Violinist Benjamin Beilman and pianist Andrew Tyson are presenting a program on April 2, which takes listeners from Beethoven’s luminous “Spring” sonata to Frederic Rzewski’s Demons.
The concert at Princeton University is a musical reaction to the 2016 presidential election. Their performance is set to take place at 8 p.m. in Richardson Auditorium, inside of Alexander Hall.
Officials said tickets for the performance are between $10-$55.
“What draws me in [to Rzewski’s music] is this idea that there’s someone with such strong
convictions that’s able to communicate them through a fairly abstract form. Whatever motivation or political orientation he’s coming from is almost irrelevant because he can communicate that without a program or without words or interviews or anything,” Beilman said.
Beilman and Tyson are making their Princeton University Concerts debuts. The two originally met not far away as students at the prestigious Curtis Institute of Music in Philadelphia, according to Princeton University officials.
They are both Avery Fisher Career Grant-winners.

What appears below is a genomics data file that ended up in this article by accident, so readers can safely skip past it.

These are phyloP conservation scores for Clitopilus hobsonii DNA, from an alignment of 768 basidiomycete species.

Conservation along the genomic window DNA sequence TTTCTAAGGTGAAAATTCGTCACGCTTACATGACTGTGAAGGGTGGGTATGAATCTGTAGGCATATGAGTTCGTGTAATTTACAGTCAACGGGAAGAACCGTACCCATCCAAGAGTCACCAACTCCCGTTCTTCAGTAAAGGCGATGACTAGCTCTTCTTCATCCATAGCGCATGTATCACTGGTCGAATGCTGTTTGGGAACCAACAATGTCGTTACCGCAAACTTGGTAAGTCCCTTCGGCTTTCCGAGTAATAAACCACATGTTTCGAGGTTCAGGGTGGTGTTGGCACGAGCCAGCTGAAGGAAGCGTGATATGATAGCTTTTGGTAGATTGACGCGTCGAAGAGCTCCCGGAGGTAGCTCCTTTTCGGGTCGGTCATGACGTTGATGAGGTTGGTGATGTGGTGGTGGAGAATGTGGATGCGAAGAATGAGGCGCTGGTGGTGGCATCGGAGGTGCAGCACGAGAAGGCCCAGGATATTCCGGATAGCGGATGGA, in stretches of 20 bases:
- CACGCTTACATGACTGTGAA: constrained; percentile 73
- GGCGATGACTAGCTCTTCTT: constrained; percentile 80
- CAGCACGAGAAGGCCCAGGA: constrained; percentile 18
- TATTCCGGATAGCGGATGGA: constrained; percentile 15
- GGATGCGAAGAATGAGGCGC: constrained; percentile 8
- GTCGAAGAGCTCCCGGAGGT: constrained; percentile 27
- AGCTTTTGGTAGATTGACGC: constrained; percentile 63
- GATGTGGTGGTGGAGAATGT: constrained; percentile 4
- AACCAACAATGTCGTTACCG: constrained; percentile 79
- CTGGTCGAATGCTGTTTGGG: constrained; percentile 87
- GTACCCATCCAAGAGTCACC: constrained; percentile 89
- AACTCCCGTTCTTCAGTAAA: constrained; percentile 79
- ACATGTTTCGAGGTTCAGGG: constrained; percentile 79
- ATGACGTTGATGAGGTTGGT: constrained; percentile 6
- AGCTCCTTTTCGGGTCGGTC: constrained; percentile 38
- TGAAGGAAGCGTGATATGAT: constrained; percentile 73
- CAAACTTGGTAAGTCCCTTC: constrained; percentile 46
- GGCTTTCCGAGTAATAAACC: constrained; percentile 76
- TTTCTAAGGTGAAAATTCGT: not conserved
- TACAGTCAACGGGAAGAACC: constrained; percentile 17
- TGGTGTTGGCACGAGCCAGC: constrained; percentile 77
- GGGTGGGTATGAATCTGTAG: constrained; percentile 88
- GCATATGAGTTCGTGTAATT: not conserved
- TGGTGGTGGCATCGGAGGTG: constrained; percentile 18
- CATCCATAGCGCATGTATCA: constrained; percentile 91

Officials added that the concert is dedicated to author/political activist Angela Davis, co-commissioned by Princeton University Concerts and fellow presenters across the country.
Beilman has won international praise both for his passionate performances and deep rich tone. In recital, he has been presented by Lincoln Center in New York, Spivey Hall in Atlanta, and at the Kennedy Center in Washington D.C., and appeared in performances of Mozart Sonatas at Philadelphia’s Perelman Theater and at Carnegie Hall with pianist Jeremy Denk.
Officials said Tyson is emerging as a distinctive and important new musical voice, having been hailed by BBC Radio 3 as “a real poet of the piano.”
He has been awarded First Prize at the Géza Anda Competition in Zürich, Switzerland as well as the Mozart and Audience Prizes. These victories have resulted in numerous performances throughout Europe under the auspices of the Géza Anda Foundation.
Music by Britten and Grieg will round out the evening concert program.
Prior to the main performance, there will be a 7 p.m. pre-concert warm up, free to all ticketholders, that will highlight Princeton University Concerts’ new Neighborhood Project educational program, with a performance by the Trenton Youth Orchestra, an ensemble of high school students from Trenton’s public schools, led by Princeton University students and conducted by Lou Chen.
According to officials, the Neighborhood Project connects musicians on Princeton University Concerts’ series with students from neighboring underserved communities. The
program is a collaboration with Trenton Arts at Princeton.
For more information about the concert, visit www.princetonuniversityconcerts.org.